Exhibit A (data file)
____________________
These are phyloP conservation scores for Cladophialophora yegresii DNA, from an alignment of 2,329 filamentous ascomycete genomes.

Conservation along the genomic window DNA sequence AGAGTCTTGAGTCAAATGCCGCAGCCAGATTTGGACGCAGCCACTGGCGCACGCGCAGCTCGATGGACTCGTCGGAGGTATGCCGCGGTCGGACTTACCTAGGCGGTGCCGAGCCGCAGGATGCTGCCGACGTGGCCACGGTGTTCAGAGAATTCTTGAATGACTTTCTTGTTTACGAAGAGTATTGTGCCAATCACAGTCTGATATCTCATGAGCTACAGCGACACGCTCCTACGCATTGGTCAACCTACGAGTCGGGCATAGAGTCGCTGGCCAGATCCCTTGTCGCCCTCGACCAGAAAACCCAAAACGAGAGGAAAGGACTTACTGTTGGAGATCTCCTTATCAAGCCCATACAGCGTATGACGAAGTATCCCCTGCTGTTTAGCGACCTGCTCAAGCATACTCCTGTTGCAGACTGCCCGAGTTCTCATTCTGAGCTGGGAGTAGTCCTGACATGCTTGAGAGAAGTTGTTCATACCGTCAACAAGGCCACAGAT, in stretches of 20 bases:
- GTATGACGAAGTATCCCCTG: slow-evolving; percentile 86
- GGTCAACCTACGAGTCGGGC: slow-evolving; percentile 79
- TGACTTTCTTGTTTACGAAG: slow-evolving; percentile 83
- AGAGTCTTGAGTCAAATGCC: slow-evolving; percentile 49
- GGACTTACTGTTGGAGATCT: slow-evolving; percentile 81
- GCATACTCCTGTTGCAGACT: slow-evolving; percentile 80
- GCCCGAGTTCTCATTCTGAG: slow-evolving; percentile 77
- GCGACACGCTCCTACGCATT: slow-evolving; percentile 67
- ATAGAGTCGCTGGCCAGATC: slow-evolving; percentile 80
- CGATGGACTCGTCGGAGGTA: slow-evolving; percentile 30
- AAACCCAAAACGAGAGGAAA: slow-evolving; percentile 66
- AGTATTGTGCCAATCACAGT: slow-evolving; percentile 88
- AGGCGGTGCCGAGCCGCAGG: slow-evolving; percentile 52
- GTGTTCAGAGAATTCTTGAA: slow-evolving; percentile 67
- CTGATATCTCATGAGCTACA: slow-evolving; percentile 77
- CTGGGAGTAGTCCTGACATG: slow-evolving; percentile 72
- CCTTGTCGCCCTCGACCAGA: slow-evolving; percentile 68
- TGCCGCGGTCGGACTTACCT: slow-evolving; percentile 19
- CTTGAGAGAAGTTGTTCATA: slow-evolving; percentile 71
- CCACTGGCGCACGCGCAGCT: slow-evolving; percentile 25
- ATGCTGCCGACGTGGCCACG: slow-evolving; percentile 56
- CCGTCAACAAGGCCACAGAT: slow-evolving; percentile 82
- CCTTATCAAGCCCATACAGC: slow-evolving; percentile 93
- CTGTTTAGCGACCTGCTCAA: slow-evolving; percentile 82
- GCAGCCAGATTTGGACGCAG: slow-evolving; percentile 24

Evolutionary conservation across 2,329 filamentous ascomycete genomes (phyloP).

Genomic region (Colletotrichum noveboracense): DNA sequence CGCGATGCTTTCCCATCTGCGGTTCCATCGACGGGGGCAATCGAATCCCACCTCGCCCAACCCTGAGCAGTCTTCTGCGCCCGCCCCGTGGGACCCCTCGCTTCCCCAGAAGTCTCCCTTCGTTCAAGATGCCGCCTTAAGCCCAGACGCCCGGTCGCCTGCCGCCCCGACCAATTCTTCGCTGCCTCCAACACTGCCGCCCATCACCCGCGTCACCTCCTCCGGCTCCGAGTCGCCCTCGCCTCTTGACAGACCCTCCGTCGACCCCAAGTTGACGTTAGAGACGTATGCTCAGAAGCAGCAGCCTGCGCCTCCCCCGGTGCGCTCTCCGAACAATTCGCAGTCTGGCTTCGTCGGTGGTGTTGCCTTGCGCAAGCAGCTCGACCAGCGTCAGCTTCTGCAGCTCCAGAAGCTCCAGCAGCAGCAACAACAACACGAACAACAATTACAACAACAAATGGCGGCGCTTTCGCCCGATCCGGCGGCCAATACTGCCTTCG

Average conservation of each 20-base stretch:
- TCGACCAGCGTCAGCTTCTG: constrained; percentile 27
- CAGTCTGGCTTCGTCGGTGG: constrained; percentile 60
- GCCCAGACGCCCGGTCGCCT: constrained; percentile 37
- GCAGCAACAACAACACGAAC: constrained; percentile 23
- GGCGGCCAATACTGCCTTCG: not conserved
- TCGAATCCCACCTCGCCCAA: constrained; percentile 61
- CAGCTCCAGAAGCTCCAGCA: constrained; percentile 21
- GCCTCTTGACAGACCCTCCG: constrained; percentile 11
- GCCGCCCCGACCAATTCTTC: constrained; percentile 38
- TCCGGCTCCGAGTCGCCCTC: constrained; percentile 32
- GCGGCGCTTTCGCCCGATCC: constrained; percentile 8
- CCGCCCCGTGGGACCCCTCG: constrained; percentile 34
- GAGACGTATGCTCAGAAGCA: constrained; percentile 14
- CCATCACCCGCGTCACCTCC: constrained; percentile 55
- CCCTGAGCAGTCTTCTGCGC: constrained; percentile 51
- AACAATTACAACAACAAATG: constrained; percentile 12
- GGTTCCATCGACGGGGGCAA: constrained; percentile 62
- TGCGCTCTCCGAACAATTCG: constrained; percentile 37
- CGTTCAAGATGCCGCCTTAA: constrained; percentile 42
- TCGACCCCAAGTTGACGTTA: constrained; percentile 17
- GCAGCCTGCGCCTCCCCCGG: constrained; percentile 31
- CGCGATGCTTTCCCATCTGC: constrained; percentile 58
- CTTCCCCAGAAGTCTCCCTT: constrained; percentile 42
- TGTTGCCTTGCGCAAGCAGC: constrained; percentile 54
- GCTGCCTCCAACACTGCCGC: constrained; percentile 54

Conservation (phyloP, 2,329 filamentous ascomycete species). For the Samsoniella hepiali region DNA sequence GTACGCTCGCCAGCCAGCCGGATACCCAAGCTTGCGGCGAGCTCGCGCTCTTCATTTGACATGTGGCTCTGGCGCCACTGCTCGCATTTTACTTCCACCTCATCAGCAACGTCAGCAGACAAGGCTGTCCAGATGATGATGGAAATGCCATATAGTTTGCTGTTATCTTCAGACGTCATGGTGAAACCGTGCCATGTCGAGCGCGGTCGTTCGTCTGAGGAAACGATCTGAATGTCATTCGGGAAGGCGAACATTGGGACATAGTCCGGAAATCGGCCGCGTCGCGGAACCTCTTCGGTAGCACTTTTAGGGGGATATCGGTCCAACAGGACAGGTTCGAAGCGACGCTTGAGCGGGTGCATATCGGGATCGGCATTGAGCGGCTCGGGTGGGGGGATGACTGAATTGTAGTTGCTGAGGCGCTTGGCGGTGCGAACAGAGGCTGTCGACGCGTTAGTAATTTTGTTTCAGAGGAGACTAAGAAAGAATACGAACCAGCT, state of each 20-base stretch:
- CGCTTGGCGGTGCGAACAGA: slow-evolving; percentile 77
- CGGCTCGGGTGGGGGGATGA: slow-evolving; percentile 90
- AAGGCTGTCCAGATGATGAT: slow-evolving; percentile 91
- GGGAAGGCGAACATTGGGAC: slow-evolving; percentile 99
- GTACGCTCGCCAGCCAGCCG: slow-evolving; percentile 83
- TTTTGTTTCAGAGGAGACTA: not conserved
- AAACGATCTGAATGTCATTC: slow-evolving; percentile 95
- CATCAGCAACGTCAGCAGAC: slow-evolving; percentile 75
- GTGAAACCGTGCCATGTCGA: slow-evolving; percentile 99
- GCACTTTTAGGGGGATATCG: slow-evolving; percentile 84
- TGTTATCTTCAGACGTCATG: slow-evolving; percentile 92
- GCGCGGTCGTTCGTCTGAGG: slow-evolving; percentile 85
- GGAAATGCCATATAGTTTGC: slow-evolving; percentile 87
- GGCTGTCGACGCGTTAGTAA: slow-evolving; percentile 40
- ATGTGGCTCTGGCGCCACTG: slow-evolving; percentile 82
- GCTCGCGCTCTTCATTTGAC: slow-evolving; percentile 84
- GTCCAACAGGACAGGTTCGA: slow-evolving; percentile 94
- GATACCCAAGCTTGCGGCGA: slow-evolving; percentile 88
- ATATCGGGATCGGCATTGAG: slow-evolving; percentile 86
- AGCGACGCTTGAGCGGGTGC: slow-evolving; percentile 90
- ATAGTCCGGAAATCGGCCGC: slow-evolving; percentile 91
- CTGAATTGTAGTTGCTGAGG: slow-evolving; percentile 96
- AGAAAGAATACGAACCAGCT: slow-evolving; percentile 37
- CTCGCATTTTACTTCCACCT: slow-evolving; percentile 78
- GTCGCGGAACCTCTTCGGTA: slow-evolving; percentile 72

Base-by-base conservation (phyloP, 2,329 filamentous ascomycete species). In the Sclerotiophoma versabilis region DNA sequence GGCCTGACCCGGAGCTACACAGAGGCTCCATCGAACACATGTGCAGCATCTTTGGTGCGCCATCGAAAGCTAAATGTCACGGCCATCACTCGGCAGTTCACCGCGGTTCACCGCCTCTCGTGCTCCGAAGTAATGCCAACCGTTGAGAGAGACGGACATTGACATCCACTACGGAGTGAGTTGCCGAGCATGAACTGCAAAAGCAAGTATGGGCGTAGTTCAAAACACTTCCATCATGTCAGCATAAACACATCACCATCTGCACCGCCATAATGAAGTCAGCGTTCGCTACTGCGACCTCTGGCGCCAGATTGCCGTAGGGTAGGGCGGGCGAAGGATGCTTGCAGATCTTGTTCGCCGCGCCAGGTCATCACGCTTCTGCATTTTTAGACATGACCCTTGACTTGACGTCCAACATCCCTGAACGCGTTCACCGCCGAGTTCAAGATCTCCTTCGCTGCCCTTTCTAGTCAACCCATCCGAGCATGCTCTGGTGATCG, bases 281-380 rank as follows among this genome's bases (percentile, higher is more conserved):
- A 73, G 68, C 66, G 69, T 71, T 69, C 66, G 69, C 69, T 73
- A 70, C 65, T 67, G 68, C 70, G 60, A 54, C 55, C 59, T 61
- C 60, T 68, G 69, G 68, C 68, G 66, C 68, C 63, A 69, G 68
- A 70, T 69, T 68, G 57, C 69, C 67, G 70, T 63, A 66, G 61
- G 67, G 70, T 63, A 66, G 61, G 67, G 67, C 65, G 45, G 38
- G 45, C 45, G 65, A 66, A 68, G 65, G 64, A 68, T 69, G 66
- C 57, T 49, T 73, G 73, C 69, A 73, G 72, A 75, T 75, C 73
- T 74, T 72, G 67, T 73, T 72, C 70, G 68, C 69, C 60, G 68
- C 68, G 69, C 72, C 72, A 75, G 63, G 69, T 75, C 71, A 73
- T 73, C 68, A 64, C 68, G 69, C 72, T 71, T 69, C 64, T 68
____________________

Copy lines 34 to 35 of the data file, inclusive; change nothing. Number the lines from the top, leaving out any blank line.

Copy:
- GCAGCAACAACAACACGAAC: constrained; percentile 23
- GGCGGCCAATACTGCCTTCG: not conserved